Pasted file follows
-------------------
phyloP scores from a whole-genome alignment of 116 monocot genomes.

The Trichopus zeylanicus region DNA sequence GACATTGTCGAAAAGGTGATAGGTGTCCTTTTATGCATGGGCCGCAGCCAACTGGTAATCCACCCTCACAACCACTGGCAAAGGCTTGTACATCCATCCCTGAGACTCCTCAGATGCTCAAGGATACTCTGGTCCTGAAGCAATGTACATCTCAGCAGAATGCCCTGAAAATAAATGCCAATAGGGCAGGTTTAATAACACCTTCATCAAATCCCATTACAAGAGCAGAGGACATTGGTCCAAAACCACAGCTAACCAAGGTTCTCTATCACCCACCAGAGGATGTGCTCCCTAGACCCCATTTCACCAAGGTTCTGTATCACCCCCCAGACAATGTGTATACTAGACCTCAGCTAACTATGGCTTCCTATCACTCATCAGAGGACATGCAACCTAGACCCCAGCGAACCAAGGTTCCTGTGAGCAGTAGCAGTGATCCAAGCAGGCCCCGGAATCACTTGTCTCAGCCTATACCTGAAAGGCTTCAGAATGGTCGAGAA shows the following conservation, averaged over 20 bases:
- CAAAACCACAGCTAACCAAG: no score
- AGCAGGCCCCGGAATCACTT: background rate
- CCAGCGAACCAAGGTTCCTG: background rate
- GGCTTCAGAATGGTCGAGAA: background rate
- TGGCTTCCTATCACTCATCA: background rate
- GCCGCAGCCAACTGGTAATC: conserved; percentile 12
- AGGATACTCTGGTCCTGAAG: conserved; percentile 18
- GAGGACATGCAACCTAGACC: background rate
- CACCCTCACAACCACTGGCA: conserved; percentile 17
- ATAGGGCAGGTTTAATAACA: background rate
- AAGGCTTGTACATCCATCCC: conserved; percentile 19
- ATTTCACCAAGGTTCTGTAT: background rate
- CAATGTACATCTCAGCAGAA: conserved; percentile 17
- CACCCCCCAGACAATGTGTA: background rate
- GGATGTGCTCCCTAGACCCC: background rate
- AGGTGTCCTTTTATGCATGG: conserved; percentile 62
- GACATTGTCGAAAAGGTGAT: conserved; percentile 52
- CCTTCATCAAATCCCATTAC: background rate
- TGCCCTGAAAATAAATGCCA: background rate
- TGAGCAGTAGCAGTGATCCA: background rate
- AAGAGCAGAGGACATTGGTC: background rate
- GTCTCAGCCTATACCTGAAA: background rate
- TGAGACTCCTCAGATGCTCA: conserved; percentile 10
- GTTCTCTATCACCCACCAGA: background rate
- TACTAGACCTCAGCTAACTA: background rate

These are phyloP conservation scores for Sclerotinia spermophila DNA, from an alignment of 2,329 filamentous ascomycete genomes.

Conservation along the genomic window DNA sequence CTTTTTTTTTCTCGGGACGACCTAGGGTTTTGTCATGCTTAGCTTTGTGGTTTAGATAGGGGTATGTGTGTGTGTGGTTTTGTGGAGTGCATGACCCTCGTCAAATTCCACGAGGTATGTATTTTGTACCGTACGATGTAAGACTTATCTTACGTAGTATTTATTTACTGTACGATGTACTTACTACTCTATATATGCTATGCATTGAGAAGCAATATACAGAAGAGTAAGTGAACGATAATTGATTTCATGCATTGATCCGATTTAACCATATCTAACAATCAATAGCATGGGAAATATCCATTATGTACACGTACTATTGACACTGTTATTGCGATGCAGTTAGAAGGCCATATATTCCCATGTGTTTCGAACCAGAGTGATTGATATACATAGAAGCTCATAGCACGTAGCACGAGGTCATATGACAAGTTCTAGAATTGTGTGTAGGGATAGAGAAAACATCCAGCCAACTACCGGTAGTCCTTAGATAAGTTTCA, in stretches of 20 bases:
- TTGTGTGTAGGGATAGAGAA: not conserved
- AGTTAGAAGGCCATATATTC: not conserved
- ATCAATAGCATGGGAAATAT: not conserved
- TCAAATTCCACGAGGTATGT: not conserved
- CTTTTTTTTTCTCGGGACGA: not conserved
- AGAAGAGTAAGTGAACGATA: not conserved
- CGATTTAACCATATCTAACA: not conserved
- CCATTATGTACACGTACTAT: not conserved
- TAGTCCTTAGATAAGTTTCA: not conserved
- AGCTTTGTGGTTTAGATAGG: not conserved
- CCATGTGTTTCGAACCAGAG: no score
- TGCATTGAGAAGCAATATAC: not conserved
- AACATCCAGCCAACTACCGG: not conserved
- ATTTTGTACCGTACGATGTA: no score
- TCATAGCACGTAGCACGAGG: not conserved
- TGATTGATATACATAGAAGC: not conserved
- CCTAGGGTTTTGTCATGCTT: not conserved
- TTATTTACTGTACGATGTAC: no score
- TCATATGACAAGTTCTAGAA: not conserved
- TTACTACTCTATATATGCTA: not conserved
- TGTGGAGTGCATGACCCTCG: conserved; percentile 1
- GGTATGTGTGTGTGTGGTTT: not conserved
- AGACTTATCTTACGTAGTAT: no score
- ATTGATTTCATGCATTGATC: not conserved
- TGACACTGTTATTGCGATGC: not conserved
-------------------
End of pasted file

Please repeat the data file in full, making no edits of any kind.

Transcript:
phyloP scores from a whole-genome alignment of 116 monocot genomes.

The Trichopus zeylanicus region DNA sequence GACATTGTCGAAAAGGTGATAGGTGTCCTTTTATGCATGGGCCGCAGCCAACTGGTAATCCACCCTCACAACCACTGGCAAAGGCTTGTACATCCATCCCTGAGACTCCTCAGATGCTCAAGGATACTCTGGTCCTGAAGCAATGTACATCTCAGCAGAATGCCCTGAAAATAAATGCCAATAGGGCAGGTTTAATAACACCTTCATCAAATCCCATTACAAGAGCAGAGGACATTGGTCCAAAACCACAGCTAACCAAGGTTCTCTATCACCCACCAGAGGATGTGCTCCCTAGACCCCATTTCACCAAGGTTCTGTATCACCCCCCAGACAATGTGTATACTAGACCTCAGCTAACTATGGCTTCCTATCACTCATCAGAGGACATGCAACCTAGACCCCAGCGAACCAAGGTTCCTGTGAGCAGTAGCAGTGATCCAAGCAGGCCCCGGAATCACTTGTCTCAGCCTATACCTGAAAGGCTTCAGAATGGTCGAGAA shows the following conservation, averaged over 20 bases:
- CAAAACCACAGCTAACCAAG: no score
- AGCAGGCCCCGGAATCACTT: background rate
- CCAGCGAACCAAGGTTCCTG: background rate
- GGCTTCAGAATGGTCGAGAA: background rate
- TGGCTTCCTATCACTCATCA: background rate
- GCCGCAGCCAACTGGTAATC: conserved; percentile 12
- AGGATACTCTGGTCCTGAAG: conserved; percentile 18
- GAGGACATGCAACCTAGACC: background rate
- CACCCTCACAACCACTGGCA: conserved; percentile 17
- ATAGGGCAGGTTTAATAACA: background rate
- AAGGCTTGTACATCCATCCC: conserved; percentile 19
- ATTTCACCAAGGTTCTGTAT: background rate
- CAATGTACATCTCAGCAGAA: conserved; percentile 17
- CACCCCCCAGACAATGTGTA: background rate
- GGATGTGCTCCCTAGACCCC: background rate
- AGGTGTCCTTTTATGCATGG: conserved; percentile 62
- GACATTGTCGAAAAGGTGAT: conserved; percentile 52
- CCTTCATCAAATCCCATTAC: background rate
- TGCCCTGAAAATAAATGCCA: background rate
- TGAGCAGTAGCAGTGATCCA: background rate
- AAGAGCAGAGGACATTGGTC: background rate
- GTCTCAGCCTATACCTGAAA: background rate
- TGAGACTCCTCAGATGCTCA: conserved; percentile 10
- GTTCTCTATCACCCACCAGA: background rate
- TACTAGACCTCAGCTAACTA: background rate

These are phyloP conservation scores for Sclerotinia spermophila DNA, from an alignment of 2,329 filamentous ascomycete genomes.

Conservation along the genomic window DNA sequence CTTTTTTTTTCTCGGGACGACCTAGGGTTTTGTCATGCTTAGCTTTGTGGTTTAGATAGGGGTATGTGTGTGTGTGGTTTTGTGGAGTGCATGACCCTCGTCAAATTCCACGAGGTATGTATTTTGTACCGTACGATGTAAGACTTATCTTACGTAGTATTTATTTACTGTACGATGTACTTACTACTCTATATATGCTATGCATTGAGAAGCAATATACAGAAGAGTAAGTGAACGATAATTGATTTCATGCATTGATCCGATTTAACCATATCTAACAATCAATAGCATGGGAAATATCCATTATGTACACGTACTATTGACACTGTTATTGCGATGCAGTTAGAAGGCCATATATTCCCATGTGTTTCGAACCAGAGTGATTGATATACATAGAAGCTCATAGCACGTAGCACGAGGTCATATGACAAGTTCTAGAATTGTGTGTAGGGATAGAGAAAACATCCAGCCAACTACCGGTAGTCCTTAGATAAGTTTCA, in stretches of 20 bases:
- TTGTGTGTAGGGATAGAGAA: not conserved
- AGTTAGAAGGCCATATATTC: not conserved
- ATCAATAGCATGGGAAATAT: not conserved
- TCAAATTCCACGAGGTATGT: not conserved
- CTTTTTTTTTCTCGGGACGA: not conserved
- AGAAGAGTAAGTGAACGATA: not conserved
- CGATTTAACCATATCTAACA: not conserved
- CCATTATGTACACGTACTAT: not conserved
- TAGTCCTTAGATAAGTTTCA: not conserved
- AGCTTTGTGGTTTAGATAGG: not conserved
- CCATGTGTTTCGAACCAGAG: no score
- TGCATTGAGAAGCAATATAC: not conserved
- AACATCCAGCCAACTACCGG: not conserved
- ATTTTGTACCGTACGATGTA: no score
- TCATAGCACGTAGCACGAGG: not conserved
- TGATTGATATACATAGAAGC: not conserved
- CCTAGGGTTTTGTCATGCTT: not conserved
- TTATTTACTGTACGATGTAC: no score
- TCATATGACAAGTTCTAGAA: not conserved
- TTACTACTCTATATATGCTA: not conserved
- TGTGGAGTGCATGACCCTCG: conserved; percentile 1
- GGTATGTGTGTGTGTGGTTT: not conserved
- AGACTTATCTTACGTAGTAT: no score
- ATTGATTTCATGCATTGATC: not conserved
- TGACACTGTTATTGCGATGC: not conserved